Do you know the value of your business today? If you haven’t had a professional business evaluation recently, then you likely don’t know the correct answer. It’s crucial as part of your business succession plan that you have an accurate, current valuation of your business. Current is key. Because various factors, such as the economic climate and industry competition, can change over time and impact your business’s value, you can’t rely on an outdated valuation.
A Forbes article noted that two-thirds of business owners in a survey said a top goal in the transition of their business was to get full value for their business to fund their retirement or other business interests, yet less than 40% had a formal valuation conducted in the last three years. 
For those with a retirement date set or who are considering retirement within the next 10 years, it’s important to obtain a business valuation so you know what your company is worth today as you implement risk management strategies, and begin to develop and later execute your succession plan.
What is Business Valuation?
Business valuation requires applying standard valuation methods as well as taking into account the circumstances of different buyers. While there are no fixed rules or formulas, there are common practices, and the value of your business will always be what you are willing to sell it for in addition to what the potential buyer is willing to pay.
There are different methods used by industry practitioners to place a value on your company. While you can calculate your business’s value yourself, we recommend working with a professional who is experienced in business valuation so that you get the most accurate and complete picture of your company’s worth.
Here’s a look at four common valuation methods.
Valuation Method #1: Comparable Company Analysis
One common valuation method is to evaluate a comparable company that was recently sold or other similar businesses that have a known acquisition valuation. You’ll find a multitude of resources at annual industry conferences or other events to help discover the selling price of similar companies within your industry.
A common problem with this method is that it often leads to an uneven comparison between companies. Keep in mind that you need to be realistic when comparing your company to others; you can’t compare your small local business for instance with a fortune 500 counterpart.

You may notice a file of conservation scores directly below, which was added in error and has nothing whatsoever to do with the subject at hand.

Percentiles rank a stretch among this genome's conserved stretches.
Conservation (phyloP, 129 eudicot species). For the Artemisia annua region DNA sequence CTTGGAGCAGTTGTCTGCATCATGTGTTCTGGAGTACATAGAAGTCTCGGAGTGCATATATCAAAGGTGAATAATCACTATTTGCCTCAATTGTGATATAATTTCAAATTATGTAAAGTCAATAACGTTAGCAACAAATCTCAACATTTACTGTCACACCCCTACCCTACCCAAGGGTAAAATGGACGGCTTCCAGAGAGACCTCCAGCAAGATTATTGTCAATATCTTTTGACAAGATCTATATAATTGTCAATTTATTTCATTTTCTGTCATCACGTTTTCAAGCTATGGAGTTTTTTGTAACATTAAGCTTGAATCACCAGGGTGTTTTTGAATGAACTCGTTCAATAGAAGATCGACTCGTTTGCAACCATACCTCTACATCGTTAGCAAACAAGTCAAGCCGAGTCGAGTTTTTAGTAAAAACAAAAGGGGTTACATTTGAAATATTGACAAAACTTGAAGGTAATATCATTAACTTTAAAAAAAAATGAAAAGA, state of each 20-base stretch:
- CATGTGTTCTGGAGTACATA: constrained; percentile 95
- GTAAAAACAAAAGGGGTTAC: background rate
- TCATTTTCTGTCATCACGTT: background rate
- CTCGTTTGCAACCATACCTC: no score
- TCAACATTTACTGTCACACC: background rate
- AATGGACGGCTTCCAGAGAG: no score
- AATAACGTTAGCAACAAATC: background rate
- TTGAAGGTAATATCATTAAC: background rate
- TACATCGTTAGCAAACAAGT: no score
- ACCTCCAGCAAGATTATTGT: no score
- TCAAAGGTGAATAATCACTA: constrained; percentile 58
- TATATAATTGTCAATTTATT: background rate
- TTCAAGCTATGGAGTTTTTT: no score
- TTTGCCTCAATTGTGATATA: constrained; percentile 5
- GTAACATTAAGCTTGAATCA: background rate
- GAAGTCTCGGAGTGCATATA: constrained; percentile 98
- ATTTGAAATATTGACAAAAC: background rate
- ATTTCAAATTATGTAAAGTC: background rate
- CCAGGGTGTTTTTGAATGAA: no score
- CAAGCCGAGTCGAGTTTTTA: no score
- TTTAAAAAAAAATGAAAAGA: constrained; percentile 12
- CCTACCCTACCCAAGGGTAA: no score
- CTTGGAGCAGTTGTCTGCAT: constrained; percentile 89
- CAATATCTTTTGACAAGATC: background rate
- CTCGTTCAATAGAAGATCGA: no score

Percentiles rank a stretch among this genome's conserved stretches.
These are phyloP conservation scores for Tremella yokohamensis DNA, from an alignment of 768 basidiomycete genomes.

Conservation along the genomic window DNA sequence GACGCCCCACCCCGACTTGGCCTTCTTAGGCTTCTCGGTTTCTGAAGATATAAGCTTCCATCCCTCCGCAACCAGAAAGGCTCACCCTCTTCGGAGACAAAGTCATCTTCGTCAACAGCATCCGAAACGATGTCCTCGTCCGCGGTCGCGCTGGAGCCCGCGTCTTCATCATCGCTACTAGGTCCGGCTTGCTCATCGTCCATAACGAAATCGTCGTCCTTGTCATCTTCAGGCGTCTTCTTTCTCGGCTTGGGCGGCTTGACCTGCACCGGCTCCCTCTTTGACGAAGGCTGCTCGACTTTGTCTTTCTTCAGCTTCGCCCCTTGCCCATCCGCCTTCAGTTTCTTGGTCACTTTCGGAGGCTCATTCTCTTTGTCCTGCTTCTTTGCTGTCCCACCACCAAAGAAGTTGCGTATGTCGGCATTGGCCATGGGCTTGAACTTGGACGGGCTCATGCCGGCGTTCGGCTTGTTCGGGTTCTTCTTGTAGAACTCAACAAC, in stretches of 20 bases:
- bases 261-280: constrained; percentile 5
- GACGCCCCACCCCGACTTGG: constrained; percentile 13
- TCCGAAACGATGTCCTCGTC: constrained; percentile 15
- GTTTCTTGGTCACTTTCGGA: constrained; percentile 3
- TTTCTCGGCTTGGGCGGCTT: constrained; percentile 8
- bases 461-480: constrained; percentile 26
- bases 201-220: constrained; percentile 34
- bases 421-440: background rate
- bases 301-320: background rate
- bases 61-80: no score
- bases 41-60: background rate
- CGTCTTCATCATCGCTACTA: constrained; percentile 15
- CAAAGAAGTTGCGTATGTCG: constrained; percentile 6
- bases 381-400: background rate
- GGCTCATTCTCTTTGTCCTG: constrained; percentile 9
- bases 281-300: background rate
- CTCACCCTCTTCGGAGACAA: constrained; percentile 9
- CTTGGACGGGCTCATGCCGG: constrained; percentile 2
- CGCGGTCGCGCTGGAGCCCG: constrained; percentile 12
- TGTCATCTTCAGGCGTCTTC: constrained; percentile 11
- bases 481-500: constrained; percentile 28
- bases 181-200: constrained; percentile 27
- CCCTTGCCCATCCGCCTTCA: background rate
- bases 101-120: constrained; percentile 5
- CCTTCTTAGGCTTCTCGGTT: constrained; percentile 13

Valuation Method #2: Asset-Based Business Valuation
This approach considers your business’s total net asset value, minus the value of its liabilities. There are two ways to approach this method:
i. Going Concern
For a business that does not have plans to sell their assets in the near future, the going-concern approach should be used when developing an asset-based valuation. The formula involved uses your business’s current total equity, or assets minus liabilities.
ii. Liquidation Value
This approach assumes that your business is coming to an end and the assets are going to be liquidated. The value of your company’s assets will likely be lower than usual, considering the liquidation value is often much lower than fair market value.
A bit of urgency is utilized with the liquidation value method that other valuation methods may not take into account.
Valuation Method #3: DCF (Discounted Cash Flow) Analysis
Here, an analyst will forecast the cash flow of the business and discount it at the firm’s Weighted Average Cost of Capital (WACC). A DCF analysis is performed by creating a financial model and requires an extensive amount of detail. Of the three approaches, this method requires the most assumptions and often produces the highest value. The effort required to prepare a DCF model often results in the most accurate valuation.
For larger companies, the DCF value is commonly an over-arching analysis, in which different business units are presented individually and ultimately added together.
Valuation Method #4: Multiples Analysis
In this approach, multiples evaluate one financial metric as a ratio of another in order to compare companies more easily. The two main categories of multiples are equity multiples (e.g., price-to-earnings ratio or price-earnings to growth (PEG) ratio) and enterprise value multiples (e.g., enterprise value to sales ratio or enterprise value to EBITDA).
Just as in the asset-based valuation, this valuation process also has two main methods:
i. Company Comparison
The Comparable Company Analysis, or “comps,” compares similar public companies in size, industry, and market value that are assumed to have comparable financial and qualitative characteristics.
ii. M&A Activity
The Precedent Transaction Analysis looks at past mergers and acquisitions of companies in the same industry to estimate what a company is worth.
The multiples analysis can be fairly simple to use and understand, however, it requires that you find similar companies so that you can calculate comparable multiples.
iii. Incorporate a Variety of Methods
The value of your business ultimately will involve what you are willing to sell it for combined with what the current demand for a business similar to yours is worth in the current market. As you begin this process, keep in mind that there may not be just one solution. Consider using a combination of business valuation methods in order to set a selling price. By working with a financial professional that specializes in business valuation, you’ll be much more likely to sell your business for the best price.
The team at C.W. O’Conner Wealth Advisors works with small business owners to prepare for retirement. We provide business advisory and consulting services in a variety of areas, including ownership transactions, buy/sell agreements, and liquidity events. Call us directly at 770-368-9919 or email Cliff at email@example.com or Kevin at firstname.lastname@example.org to learn more.
 Forbes, “Study Shows Why Many Businesses Can’t Sell When They Want To,” Feb. 5, 2017